Tuesday, October 22, 2013

E.U. Panel Backs Plan to Shield Online Data

The vote, by an influential committee at the European Parliament, is part of efforts in Europe to shield citizens from online surveillance in the wake of revelations about a far-reaching spying program by the National Security Agency of the United States. The legislation has been under consideration for two years.

The panel, meeting in Strasbourg, France, also endorsed ways of tightening other privacy rules, including fines that could run to billions of euros on the biggest technology companies if they fail to adhere to rules like limiting the sharing of personal data.

The measure, if accepted by Europe, is expected to face fierce lobbying from American officials and technology companies. The legislation would still require the approval of governments and the full European Parliament.

“This evening’s vote is a breakthrough for data protection in Europe and would overhaul E.U. rules, ensuring they are up to the task of the challenges in the digital age,” said Jan Philipp Albrecht, a German member of the Committee on Civil Liberties, Justice and Home Affairs.

Mr. Albrecht, who is steering the legislation through the European Parliament, added that the committee had “voted to make clear that it is exclusively E.U. law that applies to E.U. citizens’ private data online regardless of where the business processing their data has its seat.”

Timothy Kirkhope, a British member of the committee, said before the vote, “A more principles-based and less prescriptive regulation would have been a better outcome.”

After the vote, groups representing the technology industry pressed European leaders to oppose some of the measures.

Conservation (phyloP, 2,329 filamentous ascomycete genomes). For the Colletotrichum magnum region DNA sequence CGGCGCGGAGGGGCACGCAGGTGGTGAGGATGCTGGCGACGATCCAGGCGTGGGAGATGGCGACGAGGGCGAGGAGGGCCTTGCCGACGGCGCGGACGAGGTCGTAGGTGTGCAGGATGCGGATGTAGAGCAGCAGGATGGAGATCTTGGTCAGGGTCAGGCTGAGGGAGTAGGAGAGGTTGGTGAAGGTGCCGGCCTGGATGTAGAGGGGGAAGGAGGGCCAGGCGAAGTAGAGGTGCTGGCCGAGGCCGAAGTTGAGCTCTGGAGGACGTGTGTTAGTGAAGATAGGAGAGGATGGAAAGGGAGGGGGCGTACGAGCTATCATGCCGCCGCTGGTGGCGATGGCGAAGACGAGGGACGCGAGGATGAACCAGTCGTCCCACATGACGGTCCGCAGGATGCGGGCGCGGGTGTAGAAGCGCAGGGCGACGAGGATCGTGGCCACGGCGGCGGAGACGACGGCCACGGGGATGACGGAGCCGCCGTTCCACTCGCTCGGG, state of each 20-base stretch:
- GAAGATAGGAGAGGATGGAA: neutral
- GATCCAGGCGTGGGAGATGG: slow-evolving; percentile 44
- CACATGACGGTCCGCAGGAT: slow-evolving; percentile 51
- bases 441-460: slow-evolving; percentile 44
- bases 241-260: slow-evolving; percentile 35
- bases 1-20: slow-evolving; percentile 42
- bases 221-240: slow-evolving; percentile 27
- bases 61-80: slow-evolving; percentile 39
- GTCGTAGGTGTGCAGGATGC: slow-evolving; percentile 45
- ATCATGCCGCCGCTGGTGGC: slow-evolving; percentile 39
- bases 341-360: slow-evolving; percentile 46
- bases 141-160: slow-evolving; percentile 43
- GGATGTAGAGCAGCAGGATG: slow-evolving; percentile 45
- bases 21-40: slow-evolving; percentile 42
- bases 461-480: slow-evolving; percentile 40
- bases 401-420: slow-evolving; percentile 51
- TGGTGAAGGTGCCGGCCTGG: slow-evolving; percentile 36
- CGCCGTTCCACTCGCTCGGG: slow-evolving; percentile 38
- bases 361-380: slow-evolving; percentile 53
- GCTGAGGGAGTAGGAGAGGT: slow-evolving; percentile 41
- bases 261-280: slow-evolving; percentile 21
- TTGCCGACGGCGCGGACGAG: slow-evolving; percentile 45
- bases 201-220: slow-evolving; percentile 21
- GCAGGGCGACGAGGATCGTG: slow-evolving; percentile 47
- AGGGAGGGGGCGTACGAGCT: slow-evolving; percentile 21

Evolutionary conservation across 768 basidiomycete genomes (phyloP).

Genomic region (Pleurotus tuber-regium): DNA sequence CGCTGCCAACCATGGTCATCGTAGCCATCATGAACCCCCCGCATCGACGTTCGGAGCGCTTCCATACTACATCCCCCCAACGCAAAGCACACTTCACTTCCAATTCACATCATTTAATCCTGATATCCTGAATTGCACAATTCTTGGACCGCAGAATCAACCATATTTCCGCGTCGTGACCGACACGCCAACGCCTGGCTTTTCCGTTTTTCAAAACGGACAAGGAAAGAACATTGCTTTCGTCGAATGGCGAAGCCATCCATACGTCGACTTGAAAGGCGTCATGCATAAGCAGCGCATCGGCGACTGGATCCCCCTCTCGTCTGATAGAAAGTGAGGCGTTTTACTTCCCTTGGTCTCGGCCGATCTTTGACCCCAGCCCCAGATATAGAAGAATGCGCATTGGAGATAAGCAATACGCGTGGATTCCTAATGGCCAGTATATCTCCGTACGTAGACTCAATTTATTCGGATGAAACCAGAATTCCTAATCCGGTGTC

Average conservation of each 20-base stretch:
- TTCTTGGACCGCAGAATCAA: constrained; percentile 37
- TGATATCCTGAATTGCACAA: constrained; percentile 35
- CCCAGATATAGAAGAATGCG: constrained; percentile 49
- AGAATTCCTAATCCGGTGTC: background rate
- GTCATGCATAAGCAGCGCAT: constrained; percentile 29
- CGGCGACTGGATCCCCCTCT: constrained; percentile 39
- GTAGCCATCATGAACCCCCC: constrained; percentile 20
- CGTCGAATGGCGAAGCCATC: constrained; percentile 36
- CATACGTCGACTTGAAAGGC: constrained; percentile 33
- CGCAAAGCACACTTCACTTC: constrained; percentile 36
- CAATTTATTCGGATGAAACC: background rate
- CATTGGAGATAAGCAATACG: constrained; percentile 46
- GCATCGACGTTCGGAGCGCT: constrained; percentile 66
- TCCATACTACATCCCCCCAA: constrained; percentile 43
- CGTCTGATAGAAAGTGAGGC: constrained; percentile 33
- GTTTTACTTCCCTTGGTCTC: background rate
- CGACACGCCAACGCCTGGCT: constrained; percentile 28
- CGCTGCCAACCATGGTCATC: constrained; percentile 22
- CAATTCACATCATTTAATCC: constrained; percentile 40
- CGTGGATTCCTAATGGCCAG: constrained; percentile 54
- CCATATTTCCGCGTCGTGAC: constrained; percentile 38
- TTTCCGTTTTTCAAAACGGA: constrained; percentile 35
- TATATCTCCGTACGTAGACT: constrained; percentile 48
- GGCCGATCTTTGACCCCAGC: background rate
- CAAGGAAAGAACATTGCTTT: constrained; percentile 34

John Higgins, the director general of DigitalEurope, which represents companies including Apple, Microsoft and I.B.M., criticized the measure and urged member states to look critically at it. “Rushing through a half-baked law risks throwing away a vital and much needed opportunity to stimulate economic growth,” he said.

Under current drafts of the legislation, fines would run as high as 100 million euros, ($137 million) or 5 percent of a company’s global annual revenue, whichever is higher, rather than a cap of 2 percent, which was the figure proposed by Viviane Reding, the European commissioner for justice, who wrote the original draft of the legislation.

Lawmakers want to pass the final bill before spring, partly to burnish their chances of success in European Parliament elections in May. That timetable is strongly supported by Ms. Reding.

European leaders are expected to meet in Brussels on Thursday and focus their discussions on using technology to drive economic growth and create jobs. A document circulated before the meeting also indicated that leaders planned to acknowledge a need “to foster the trust of consumers and businesses in the digital economy.”

The committee vote on Monday night, which Mr. Albrecht said had been delayed twice since April by intense lobbying, gives Mr. Albrecht a mandate to begin negotiating the final legislation with the European Council, the body representing member governments.

Two years ago, Washington successfully lobbied Europe to abandon a similar measure that would have shielded Europeans from requests by American authorities to share online data gathered by some of the biggest American Internet companies, many of whose users live in Europe.

For technology companies, the concern about the pending legislation is likely to focus more on the high fines for infractions, and on restrictions on sharing personal data that could limit their ability to gain revenue from advertising and offering new services.

Mark Scott contributed reporting from Berlin.

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